When you are ready for a family, will you be able to get pregnantIf you haven’t completed your family yet, this question should be on your radar.

When we’re young, we are counseled on how to avoid pregnancy. Many of us spend years on birth control pills, using condoms, or both trying to avoid conception until we are good and ready.  Some of us are busy with school or other pursuits that put off motherhood. In my own case, I spent years in school, first at undergrad, then medical school, then residency. Then there is that fact that we need to find a partner.

For some, those years spent putting off having a child can lead to struggles conceiving later. Approximately 85% of people have no trouble getting pregnant after a short period of time.  In fact, approximately 50% percent will be pregnant after 3 months, and 75% of couples will be pregnant after 6 months.

But what if you are in that remaining 15%? One in eight couples struggles with infertility.

Are you in that 15%? Are you that 1 in 8? I am.

I am not trying to scare anyone, but I see women everyday who regret not having a family earlier. Others regret not freezing eggs in their younger days, and regret thinking they had more time. How much time you have is really out of your hands, and nobody can truly predict or guarantee that.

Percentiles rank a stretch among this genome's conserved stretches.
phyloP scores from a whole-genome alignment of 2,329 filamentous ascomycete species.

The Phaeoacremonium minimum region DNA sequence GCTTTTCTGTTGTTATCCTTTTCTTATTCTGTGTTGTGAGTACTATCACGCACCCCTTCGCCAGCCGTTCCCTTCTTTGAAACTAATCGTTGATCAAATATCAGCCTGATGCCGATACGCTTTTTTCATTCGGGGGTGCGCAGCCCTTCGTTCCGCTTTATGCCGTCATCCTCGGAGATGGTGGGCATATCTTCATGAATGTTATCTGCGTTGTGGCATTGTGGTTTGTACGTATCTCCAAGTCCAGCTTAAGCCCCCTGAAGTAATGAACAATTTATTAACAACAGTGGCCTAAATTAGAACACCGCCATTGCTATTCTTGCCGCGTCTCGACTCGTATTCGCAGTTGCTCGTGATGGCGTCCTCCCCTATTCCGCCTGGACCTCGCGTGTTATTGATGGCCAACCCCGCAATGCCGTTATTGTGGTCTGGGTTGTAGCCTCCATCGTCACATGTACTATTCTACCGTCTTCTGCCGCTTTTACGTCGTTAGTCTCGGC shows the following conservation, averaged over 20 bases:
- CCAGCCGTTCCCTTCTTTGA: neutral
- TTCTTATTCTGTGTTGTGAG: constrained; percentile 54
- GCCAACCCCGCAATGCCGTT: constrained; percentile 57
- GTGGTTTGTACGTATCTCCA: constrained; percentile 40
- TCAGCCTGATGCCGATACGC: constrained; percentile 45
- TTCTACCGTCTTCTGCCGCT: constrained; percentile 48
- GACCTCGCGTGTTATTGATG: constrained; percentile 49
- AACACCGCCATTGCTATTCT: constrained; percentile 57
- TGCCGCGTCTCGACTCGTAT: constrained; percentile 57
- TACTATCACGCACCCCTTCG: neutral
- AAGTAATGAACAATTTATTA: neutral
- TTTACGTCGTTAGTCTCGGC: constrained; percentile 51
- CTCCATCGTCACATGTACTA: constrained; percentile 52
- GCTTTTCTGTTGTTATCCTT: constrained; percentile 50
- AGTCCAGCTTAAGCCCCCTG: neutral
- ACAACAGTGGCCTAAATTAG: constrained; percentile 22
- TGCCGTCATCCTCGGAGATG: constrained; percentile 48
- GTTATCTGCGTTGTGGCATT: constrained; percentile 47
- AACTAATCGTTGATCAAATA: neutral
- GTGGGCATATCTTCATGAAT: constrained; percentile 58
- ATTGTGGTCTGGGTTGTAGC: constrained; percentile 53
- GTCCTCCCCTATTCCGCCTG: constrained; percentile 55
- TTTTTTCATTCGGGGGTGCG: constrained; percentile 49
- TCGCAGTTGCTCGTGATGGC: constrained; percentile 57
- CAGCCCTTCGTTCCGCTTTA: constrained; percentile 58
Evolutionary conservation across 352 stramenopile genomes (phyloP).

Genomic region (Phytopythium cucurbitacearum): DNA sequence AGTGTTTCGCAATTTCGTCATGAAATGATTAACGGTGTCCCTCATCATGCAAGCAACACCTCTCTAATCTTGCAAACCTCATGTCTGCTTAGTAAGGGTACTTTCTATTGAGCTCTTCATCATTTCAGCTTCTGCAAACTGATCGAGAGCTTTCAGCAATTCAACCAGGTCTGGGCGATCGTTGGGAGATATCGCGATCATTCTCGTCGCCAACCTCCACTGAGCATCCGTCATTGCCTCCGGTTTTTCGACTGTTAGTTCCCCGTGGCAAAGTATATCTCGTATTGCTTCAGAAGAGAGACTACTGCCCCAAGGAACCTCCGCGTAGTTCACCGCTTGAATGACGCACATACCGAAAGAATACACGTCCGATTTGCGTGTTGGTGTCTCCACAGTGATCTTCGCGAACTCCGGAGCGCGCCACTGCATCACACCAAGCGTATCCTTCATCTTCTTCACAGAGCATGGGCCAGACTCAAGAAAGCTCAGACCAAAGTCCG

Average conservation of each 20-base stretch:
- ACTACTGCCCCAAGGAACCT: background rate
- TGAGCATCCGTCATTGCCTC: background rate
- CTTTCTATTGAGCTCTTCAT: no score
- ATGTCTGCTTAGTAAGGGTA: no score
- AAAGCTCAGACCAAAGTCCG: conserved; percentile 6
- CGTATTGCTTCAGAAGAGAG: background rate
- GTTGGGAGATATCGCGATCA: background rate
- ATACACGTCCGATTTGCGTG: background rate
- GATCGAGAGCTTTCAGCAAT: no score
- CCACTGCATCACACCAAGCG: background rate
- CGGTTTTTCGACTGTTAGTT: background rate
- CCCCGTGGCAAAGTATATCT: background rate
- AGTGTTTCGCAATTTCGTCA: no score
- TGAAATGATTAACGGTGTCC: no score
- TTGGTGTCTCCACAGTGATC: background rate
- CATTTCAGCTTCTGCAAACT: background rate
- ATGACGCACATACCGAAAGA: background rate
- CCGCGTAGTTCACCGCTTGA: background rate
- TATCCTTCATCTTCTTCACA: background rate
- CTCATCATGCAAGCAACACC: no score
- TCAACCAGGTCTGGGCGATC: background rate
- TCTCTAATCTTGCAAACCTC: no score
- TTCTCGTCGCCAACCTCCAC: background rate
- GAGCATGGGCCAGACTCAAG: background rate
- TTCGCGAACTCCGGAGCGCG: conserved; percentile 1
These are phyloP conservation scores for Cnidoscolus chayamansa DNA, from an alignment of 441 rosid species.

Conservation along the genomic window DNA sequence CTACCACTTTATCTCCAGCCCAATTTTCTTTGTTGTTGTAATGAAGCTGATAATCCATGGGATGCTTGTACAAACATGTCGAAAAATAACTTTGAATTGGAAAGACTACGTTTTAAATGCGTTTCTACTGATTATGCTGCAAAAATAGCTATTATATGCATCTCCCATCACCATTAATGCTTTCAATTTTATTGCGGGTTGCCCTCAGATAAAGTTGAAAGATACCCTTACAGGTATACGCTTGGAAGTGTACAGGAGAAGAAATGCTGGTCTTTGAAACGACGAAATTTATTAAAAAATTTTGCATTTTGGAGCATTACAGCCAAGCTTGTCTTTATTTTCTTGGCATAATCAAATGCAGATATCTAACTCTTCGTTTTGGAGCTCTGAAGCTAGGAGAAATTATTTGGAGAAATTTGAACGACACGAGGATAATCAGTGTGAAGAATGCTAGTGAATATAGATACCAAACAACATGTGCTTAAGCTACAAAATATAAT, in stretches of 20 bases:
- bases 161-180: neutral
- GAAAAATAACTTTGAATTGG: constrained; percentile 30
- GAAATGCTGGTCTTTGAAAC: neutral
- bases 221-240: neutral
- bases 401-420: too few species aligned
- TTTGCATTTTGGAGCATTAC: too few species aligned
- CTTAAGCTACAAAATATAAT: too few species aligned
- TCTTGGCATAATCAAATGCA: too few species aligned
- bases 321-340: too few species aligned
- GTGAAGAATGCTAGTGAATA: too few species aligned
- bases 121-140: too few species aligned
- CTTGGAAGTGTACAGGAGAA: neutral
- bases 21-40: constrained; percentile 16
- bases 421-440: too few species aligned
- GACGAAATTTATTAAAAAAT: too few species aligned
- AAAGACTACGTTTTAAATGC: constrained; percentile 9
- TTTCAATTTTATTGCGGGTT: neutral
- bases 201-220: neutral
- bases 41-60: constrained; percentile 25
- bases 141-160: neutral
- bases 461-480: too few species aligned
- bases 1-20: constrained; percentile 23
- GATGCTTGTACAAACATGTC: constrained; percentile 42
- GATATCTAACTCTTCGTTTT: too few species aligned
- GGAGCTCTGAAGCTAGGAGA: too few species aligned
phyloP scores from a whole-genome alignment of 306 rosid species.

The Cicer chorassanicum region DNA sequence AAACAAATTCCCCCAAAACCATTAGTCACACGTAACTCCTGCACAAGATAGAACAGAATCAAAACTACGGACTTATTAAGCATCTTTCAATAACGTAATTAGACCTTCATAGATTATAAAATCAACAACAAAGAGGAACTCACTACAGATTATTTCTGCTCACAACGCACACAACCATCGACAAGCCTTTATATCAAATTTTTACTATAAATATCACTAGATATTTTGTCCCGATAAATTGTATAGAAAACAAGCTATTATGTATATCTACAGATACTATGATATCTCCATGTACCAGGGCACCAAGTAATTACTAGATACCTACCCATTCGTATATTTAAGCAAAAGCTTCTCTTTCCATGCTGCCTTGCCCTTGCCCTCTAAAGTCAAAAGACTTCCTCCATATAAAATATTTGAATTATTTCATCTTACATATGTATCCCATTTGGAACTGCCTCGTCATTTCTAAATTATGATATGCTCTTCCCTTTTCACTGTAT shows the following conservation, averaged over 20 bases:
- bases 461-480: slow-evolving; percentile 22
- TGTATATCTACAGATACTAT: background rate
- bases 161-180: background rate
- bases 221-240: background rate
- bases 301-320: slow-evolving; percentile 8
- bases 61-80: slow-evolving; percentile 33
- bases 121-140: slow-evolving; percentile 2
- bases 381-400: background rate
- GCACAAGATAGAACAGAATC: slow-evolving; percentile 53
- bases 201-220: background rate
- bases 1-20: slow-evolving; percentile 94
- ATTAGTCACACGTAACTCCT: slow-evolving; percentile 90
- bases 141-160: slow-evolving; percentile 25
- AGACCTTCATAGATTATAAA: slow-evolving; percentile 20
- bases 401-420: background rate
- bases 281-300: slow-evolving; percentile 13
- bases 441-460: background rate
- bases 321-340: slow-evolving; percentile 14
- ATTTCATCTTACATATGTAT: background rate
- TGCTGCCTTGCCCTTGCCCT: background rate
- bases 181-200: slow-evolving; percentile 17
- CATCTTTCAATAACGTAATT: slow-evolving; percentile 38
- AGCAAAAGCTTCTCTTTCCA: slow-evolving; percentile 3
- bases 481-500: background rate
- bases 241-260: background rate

The ingredients for a baby: You need three ingredients to have a baby – an egg, sperm, and a uterus.  Now, these three things do not need to come from you or your partner, but it’s a lot easier when it does.

Getting a check-up: A “fertility check-up” is something that I highly recommend even if you are not ready to get pregnant, not ready to start, not ready to have another, just not ready.  It is important to evaluate these three things — uterus, sperm and eggs — and to understand your fertility potential.

At my practice, Fertility Centers of Illinois, we offer a Fertility Awareness Check-Up.  This offers couples and individuals a semen analysis (are there sperm?), an ultrasound (is there a healthy uterus?), and some basic blood work including a follicle stimulating hormone level and estradiol (are there eggs?). These tests, blood work, an ultrasound, and a semen analysis are offered for $90, and that fee can be applied towards treatment if patients need to pursue anything.

This very basic work-up begins to answer those three questions.  If you are ready now, a fertility check-up can help identify any problems that need to be addressed now. If you aren’t ready, maybe you want to freeze some eggs, so that when you are ready, it won’t be too late.

If you want more information, please see Fertility Awareness Check-Up or stop by this upcoming women’s wellness event.